After Havneholmen I spent a long time walking on cycle paths alongside piles of rubble, but eventually I came to Sluseholmen, home to the Fyrholm project. If I had any remaining doubts about the real-world value of studying the history of the design of virtual worlds, Fyrholm dispelled them immediately. Stepping into Fyrholm is like finding a glitch in the matrix. Only the bafflingly beautiful Teglvaerks bridge marks the transition from the heaps of formless material that make up the industrial site from an area that appears to be the middle of a full-fledged city. Like a mirage in the desert, you know it can't be real, and yet there it is, standing there in the middle of nowhere. Having said that, I've never seen a mirage in the desert, I just imagine that this is what a mirage feels like, based on movies. And I've never been to Amsterdam, but the internet tells me that canal towns of Amsterdam inspired Fyrholm.
I soon noticed that the designers of Fyrholm had used game design techniques to make this town feel deceptively real. When designing a European-style town in a virtual world, game designers will often create a single facade that looks like several different buildings connected together to make a busy, eclectic, historical cityscape. Here I'm stereotyping, but they are too - the conceit is that European cities are 1) old 2) crowded and 3) haven't had to be rebuilt much, because of the relative shortage of earthquakes. So you end up with streets that look cute and jumbled and patchworked. This knowledge should never have helped me to understand real-world architecture, but lo and behold, Fyrholm was designed in exactly the same way. To make it feel like an eclectic, established town or city, they hired one architectural firm for the artificial islands and basic building structures, and twenty more firms to design a set of unique facades that all nevertheless follow a set of unifying principles. It's not that I don't like it. I think it's an ingenious way of making large residential developments feel more personal. Then again, I probably wouldn't mind living in a computer game.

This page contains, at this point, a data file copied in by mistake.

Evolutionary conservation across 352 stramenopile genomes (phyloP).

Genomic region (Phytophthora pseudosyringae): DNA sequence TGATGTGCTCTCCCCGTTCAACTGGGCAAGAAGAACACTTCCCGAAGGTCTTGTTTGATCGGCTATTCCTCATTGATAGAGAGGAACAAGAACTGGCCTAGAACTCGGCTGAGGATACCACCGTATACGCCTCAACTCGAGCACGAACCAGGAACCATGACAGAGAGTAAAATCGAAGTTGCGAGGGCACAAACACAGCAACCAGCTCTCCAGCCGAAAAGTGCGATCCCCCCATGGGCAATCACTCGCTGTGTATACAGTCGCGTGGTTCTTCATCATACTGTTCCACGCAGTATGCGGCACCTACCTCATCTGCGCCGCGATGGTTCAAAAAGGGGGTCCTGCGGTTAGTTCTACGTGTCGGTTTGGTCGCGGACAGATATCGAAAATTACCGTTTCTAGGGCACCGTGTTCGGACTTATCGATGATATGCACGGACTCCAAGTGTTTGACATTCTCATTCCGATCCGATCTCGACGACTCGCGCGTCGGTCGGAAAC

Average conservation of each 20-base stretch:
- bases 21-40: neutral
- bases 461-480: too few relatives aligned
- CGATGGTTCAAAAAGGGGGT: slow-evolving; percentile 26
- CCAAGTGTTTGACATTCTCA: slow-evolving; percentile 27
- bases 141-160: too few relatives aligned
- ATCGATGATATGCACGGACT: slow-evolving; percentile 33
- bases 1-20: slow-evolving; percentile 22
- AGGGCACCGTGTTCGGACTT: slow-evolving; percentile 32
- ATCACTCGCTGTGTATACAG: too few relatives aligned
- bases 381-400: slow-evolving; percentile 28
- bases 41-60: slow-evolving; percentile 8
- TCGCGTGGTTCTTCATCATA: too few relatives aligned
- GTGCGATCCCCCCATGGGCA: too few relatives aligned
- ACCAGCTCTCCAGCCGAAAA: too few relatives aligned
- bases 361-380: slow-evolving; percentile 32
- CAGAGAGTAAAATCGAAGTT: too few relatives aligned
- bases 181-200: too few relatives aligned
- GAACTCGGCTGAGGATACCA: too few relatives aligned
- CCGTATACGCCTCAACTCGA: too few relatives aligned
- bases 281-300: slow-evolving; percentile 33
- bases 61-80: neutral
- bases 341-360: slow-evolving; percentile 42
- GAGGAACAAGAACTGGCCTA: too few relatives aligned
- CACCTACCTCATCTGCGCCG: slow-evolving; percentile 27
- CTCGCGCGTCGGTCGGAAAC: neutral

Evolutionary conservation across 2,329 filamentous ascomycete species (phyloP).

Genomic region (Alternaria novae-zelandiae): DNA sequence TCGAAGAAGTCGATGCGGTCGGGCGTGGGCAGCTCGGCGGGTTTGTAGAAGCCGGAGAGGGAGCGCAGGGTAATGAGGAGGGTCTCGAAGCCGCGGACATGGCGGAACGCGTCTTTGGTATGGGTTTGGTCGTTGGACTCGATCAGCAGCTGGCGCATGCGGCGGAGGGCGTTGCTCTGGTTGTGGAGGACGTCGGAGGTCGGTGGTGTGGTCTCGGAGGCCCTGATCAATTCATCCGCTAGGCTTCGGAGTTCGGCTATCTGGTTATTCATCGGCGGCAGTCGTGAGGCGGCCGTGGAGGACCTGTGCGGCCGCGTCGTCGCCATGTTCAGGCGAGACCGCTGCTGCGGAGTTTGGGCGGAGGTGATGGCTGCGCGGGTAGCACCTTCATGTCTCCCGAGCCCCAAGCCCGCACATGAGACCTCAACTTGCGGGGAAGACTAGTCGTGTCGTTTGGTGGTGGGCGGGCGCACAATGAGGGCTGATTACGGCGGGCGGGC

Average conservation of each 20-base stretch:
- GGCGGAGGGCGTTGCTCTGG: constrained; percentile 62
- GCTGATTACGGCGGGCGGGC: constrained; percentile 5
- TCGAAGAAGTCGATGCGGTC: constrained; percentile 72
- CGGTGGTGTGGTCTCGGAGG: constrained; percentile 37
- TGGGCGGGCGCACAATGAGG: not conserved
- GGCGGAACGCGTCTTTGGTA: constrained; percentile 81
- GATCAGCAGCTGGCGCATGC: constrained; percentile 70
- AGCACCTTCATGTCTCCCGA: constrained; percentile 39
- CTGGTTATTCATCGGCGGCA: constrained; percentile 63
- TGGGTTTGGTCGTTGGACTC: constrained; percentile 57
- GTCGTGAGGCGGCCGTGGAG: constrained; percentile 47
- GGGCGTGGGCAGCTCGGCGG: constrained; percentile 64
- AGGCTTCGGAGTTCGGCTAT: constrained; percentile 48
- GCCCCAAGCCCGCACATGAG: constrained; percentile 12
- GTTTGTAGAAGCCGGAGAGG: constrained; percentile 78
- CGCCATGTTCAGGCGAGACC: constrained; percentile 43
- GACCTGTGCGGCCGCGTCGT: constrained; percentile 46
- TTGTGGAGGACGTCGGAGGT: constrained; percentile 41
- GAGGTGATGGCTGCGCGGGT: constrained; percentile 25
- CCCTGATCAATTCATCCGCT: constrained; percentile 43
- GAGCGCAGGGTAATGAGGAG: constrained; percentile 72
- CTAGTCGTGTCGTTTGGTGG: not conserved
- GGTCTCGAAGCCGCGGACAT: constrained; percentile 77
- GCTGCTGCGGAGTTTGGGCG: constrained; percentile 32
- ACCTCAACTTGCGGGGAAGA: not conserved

After walking through a lovely, real harbour, with cheap and cheerful houseboats, I crossed a swamp, got bitten by my first mosquito of the year (yay, summer!) and reached Bella Sky Hotel, which I have seen every morning and every night during my stay here. Bella Sky Hotel is completely batshit insane. It leans 15 degrees in all directions. The leaning tower of Piza only leans by a little less than 4 degrees. It stands in the middle of nowhere, its surface made entirely of triangles, its structure probably also made of triangles come to think of it, bending every which way, visible for miles and completely implausible from most angles.
The stated purpose of Bella Sky Hotel is to make foreigners who have come to Copenhagen for conferences make funny noises. It works. I came here for a seminar, and when I first saw Bella Sky Hotel I made some very funny noises indeed. It exists for the same reason that so many buildings in JRPGs float weightlessly off the ground. In many games, we're like people who are just flying in on business - we're really busy doing all these quests, and we need these visual reminders that we're not slaving away for nothing, we're high-flying businessmen, we're professionals, we've been playing this game so long and finally we've earned the right to come and look at this thing that's like a moomin crossed with a gundam. A lot of people talk about pointlessly flashy buildings in games as if it's a bad thing. Like buildings need a reason to float several feet in the air, or to lean 15 degrees in all directions. Yet in reality, just like in games, looking awesome is big business.